While on a plane heading home from a conference I happened to meet the mother of a Human Factors employee for a well-known global Internet software company. As we chatted, she noted that when I spoke of my work, she could tell I wasn’t the critical type.
She’s a human behavior specialist. In her practice, she helps people who have suffered trauma. There’s a way that you listen. A way you offer support. I realized she was paying me a huge compliment if she noticed something about me and how I conveyed bad news to my clients.
I love to share my passion for usability. I can tell when a client is infected with it because during phone calls their voices change from sounding hesitant, shy and worried to excited, positive, and they start coming up with new ideas for their sites on their own. All I did was ignite their fire and help them fall in love with their web site again.
I’m working on a site now that doesn’t need me. Whomever is assigned to coding it knows what they’re doing. The text links contain title attributes. It’s table-less CSS. There are alternative ways to search and several ways of categorizing their information that meets different target customers. Their customer service phone number is above the header in a large font size for easy reading. Near the phone number is a small text link that if clicked on, will display their customer service hours.
It displays in all browsers and pages hold their integrity when windows are sized under 800 pixels. They made sure to put critical elements on the left side so that when the right side disappears, vitals still appear. In the case of this site, this is important because they sell parts and have strong competitors. Customer habits include price checking. This means several browser windows open on a screen or tabbed browsing back and forth between web pages. The company that doesn’t understand this kind of user behavior is the one that is less likely to sell the part.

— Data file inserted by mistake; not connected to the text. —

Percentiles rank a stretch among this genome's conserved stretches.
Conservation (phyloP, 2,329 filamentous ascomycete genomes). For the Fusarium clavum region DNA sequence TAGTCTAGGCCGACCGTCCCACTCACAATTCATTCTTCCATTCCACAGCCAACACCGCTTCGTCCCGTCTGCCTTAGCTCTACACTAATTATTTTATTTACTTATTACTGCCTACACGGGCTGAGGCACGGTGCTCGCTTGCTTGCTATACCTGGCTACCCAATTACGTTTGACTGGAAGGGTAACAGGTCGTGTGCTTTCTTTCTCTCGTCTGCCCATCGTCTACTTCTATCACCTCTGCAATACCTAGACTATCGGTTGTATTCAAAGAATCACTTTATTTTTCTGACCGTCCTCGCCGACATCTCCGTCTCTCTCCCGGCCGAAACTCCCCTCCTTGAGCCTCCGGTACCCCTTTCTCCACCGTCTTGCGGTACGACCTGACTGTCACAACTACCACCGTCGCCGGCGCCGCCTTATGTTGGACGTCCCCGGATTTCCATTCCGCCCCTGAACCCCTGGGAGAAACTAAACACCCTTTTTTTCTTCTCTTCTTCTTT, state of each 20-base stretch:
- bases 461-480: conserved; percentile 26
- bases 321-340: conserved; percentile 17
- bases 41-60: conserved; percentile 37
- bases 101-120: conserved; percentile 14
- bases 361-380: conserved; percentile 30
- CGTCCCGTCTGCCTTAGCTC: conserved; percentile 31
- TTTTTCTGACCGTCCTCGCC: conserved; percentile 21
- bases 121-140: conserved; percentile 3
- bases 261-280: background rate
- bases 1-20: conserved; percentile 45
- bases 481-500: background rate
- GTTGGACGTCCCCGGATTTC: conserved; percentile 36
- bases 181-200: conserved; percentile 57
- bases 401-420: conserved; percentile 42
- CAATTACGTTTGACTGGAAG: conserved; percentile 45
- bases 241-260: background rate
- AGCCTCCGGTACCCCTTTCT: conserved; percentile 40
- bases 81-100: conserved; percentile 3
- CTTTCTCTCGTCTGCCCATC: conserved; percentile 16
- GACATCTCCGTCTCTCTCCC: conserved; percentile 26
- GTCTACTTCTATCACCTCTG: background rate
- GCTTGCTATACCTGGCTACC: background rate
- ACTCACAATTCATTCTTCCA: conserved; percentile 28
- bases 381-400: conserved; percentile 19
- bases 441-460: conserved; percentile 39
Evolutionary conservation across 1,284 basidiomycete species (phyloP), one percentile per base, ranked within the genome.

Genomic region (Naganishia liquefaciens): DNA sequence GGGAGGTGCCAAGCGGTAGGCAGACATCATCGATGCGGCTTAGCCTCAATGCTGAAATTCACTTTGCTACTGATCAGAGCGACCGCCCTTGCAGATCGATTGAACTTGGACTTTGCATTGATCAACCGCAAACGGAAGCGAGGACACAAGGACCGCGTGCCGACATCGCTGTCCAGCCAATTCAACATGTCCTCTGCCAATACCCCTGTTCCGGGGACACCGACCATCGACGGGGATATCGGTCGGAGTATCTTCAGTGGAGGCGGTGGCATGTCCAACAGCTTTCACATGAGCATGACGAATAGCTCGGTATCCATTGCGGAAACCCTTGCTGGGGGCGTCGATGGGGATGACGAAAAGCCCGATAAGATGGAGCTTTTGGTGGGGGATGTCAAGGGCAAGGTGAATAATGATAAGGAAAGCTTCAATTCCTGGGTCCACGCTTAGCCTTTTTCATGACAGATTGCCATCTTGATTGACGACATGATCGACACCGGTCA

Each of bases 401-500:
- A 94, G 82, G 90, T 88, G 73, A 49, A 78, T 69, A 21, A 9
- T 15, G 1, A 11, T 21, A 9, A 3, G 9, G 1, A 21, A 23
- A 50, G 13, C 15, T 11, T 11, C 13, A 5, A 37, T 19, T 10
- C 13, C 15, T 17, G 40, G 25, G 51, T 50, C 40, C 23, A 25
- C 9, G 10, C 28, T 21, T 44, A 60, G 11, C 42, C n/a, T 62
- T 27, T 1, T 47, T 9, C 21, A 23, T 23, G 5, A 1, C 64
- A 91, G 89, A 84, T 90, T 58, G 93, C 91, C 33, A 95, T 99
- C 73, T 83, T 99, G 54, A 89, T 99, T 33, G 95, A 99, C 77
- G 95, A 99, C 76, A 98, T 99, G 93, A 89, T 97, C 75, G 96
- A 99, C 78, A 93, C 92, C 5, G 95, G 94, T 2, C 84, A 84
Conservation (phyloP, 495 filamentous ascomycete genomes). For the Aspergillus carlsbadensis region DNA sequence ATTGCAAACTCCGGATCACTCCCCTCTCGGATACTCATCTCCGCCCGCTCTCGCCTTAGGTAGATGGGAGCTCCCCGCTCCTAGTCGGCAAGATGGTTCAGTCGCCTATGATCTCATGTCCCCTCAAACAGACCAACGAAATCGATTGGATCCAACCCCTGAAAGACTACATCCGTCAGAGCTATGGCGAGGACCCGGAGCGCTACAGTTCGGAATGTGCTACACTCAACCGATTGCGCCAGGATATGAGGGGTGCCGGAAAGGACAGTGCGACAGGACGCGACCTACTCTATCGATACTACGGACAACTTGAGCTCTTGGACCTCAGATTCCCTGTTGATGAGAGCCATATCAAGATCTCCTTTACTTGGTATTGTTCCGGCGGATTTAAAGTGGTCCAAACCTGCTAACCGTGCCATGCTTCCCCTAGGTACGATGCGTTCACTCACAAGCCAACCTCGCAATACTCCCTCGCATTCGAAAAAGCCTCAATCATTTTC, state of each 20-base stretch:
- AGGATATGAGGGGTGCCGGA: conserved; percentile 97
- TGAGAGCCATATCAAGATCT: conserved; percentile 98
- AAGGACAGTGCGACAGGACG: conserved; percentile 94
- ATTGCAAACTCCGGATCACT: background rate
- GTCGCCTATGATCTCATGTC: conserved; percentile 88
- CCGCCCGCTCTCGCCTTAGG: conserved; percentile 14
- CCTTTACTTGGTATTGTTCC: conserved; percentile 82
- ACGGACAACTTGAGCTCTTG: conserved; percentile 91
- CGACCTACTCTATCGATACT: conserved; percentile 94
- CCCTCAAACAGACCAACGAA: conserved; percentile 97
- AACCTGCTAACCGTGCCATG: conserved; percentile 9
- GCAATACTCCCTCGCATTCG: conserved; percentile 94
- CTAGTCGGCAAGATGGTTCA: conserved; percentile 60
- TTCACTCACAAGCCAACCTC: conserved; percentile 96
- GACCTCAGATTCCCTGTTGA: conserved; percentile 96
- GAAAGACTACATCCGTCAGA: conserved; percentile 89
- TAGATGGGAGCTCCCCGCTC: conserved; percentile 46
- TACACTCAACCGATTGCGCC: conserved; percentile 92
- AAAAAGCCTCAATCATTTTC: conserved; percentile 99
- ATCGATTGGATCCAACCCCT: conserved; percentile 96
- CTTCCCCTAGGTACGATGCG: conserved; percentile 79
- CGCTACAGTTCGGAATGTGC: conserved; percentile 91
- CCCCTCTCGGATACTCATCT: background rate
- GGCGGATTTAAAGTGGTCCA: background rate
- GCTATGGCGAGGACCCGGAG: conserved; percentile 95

Sure, I’ll still find things on their web site to report back on. For a site that’s doing so well to begin with, what I often find are tiny details that may make the user experience smoother or more logical. It’s also my job to consider visitors with disabilities, eyesight struggles with contrasts or font size, their emotional state and environment.
Every courtesy can pay off sooner or later.
Web site evaluations aren’t intended to be like a final exam in school. There’s just too much to know and consider to be absolutely perfect. With changes in technology and user behavior, it’s come to the point where I’m doing usability checks for the same clients every year, just so they can make sure they’re still on the right track. These site owners take their businesses seriously but what impresses me even more is their enthusiasm and devotion to their site visitors. They’re willing to invest their time and money to improve customer or visitor satisfaction. This, in turn, increases their conversion rate and ROI. It helps with search engine rank, branding and traffic.
For me, with these types of web site owners, it’s a relief to know I’m not causing them anxiety. They truly want to learn.
It’s nice to be able to tell a web site owner they’re doing a great job.